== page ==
The level of tattooing in New York in unbelievable. It’s been 3 years that I’ve been here and, if I think about it, it still blows my mind. I think it’s the highest concentration of talent at the moment, in any style. I think New York does different things for different people. It can be overwhelming in what it has to offer and in its demands as well.
New York was always a special place in my mind and then life literally brought me here; I didn’t force it or anything I followed a flow I was privileged to follow. Then I ended up coming here and doing a lot of hard work on me as a person really. “Come for the fun, stay for the homework” kind of thing aha and I didn't expect that. I think this place can either humble people or give 'em an insane ego boost. So, it’s at your core to make the choice. Which way to go. Work-wise I’m happy to see throughout the time I was here, my style and quality has been steady and consistent, almost like I finally found the center of who I am as tattooer. Most importantly though, places like this inspire me because they are workshops for the humanity of tomorrow, where ideas and movements for the betterment of society come out, hubs for revolutionary ideas. That’s what it’s s super inspiring, people pushing boundaries.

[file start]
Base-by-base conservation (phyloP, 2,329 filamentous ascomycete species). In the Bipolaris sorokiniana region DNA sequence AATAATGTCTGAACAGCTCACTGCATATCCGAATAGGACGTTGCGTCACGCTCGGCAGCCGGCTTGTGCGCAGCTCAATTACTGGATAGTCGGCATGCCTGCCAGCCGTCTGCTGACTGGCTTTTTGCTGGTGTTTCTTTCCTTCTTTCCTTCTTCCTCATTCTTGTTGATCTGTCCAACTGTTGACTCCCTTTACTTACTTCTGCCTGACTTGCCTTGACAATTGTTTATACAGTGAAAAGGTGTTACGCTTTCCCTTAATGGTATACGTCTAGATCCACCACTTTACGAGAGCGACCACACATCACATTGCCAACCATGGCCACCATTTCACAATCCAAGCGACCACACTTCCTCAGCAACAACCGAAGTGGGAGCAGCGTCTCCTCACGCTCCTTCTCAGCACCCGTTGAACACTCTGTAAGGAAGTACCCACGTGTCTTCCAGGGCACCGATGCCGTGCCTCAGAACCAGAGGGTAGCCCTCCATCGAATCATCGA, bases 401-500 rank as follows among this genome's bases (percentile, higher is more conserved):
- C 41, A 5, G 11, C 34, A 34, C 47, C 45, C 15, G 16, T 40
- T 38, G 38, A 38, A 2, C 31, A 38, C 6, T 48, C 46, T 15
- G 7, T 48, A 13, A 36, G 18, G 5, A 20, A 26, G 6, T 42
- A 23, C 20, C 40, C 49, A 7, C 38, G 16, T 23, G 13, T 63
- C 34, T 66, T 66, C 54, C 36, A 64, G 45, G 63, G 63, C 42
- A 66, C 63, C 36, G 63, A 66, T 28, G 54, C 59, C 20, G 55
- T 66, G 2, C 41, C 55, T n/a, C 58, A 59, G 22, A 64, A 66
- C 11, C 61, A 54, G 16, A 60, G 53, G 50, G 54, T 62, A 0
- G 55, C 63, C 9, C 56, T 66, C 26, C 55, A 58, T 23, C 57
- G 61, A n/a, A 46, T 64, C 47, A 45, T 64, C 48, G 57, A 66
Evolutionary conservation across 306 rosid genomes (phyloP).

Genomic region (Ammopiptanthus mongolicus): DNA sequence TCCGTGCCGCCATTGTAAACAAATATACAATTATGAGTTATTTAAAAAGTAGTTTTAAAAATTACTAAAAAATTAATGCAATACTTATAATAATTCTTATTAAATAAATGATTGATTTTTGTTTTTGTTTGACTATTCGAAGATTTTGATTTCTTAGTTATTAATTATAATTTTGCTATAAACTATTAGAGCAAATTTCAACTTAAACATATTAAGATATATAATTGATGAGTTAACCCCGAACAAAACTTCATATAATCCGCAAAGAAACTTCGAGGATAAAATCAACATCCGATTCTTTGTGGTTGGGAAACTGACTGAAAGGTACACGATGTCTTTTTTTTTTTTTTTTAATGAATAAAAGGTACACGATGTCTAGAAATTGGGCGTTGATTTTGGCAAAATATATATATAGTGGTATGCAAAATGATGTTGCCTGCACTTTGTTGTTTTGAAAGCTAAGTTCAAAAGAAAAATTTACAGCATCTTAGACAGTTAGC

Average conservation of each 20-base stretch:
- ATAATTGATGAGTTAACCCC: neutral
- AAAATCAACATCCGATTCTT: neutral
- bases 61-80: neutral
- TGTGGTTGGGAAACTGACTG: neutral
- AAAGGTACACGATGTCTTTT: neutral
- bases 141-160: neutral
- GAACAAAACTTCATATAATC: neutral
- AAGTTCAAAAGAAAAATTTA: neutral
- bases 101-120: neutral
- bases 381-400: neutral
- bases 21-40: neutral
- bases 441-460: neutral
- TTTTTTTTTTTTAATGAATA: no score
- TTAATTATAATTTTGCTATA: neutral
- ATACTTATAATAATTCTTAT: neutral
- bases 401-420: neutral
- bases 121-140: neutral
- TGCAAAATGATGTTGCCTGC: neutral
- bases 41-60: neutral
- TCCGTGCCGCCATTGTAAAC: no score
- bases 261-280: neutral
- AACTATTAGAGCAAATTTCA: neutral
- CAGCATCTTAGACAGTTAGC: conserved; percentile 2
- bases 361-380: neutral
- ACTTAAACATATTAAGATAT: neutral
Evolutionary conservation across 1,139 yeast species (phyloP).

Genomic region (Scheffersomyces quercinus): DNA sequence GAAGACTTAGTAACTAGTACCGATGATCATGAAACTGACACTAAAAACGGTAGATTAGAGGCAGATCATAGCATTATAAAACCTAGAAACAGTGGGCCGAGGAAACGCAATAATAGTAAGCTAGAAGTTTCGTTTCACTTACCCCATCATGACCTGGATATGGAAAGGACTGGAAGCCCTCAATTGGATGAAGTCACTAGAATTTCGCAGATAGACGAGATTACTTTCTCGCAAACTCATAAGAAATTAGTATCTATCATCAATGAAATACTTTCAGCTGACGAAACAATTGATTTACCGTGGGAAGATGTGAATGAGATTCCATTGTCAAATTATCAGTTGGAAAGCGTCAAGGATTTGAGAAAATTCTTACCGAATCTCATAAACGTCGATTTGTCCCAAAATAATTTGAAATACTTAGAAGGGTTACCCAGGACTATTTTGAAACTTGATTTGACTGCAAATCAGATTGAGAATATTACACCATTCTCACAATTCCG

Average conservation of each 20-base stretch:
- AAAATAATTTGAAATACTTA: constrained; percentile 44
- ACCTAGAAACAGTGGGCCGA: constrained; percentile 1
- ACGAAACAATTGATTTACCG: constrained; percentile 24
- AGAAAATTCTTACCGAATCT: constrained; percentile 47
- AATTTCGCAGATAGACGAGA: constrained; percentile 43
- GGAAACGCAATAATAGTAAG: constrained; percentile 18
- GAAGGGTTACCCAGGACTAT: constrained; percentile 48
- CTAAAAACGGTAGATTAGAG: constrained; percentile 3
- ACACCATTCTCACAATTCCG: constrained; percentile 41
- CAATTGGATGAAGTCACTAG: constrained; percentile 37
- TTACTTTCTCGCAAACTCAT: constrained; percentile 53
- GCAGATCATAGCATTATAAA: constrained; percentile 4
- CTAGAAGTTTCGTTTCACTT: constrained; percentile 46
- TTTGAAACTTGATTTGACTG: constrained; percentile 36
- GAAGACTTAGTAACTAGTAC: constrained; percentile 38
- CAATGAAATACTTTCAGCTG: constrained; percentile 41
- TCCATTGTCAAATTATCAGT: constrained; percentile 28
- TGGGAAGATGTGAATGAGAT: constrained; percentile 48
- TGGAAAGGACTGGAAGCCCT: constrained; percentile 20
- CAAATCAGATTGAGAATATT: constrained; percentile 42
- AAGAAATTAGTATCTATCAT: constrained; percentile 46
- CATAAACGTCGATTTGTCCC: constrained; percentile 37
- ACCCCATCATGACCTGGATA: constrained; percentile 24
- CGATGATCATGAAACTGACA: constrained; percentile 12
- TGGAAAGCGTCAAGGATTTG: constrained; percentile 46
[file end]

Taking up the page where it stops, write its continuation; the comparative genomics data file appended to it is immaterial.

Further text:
What makes Greenpoint Tattoo Co. a special space?
I think we were able, thanks to our boss, John Reardon, to build a very close knit group of people who really inspire each other. That’s how I perceive it. The shop went through line up changes during the years but that just got stronger. The shop looks beautiful and bright. We painted flash on almost all surfaces available now. We have an exhibition of paintings of backpieces in October, and that’s exciting. I don't know...that place keeps me sane. I do believe we are very nice to our customers too, that’s fundamental to me. I’m also proud to see the hard work of some of us becoming something bigger, like our manager Carlos becoming an apprentice after 5 years of absolute dedication, or Elijah Abeyta finally finishing his apprenticeship and becoming such a capable tattooer in a very short amount of time thanks to a huge amount of work done. Good stuff. Also, some of us became sober or cut down distractions or worked on themselves just to become even better people and tattooers, and that’s truly inspiring.
Beyond tattooing, what are you passionate about? How do you spend your free time, and what do you do on your vacations?
I love music, design in any form. I mainly spend my free time with my girlfriend and dog, Morgan and Scout. They keep me sane too, with my eyes and heart open.
Any plans for 2019/2020 you’d like to share?
Keep going like this, keep building, I don’t ask anything else. I dream of making a book someday with tattoos, flash painted, photographs and words by me. It will happen at some point!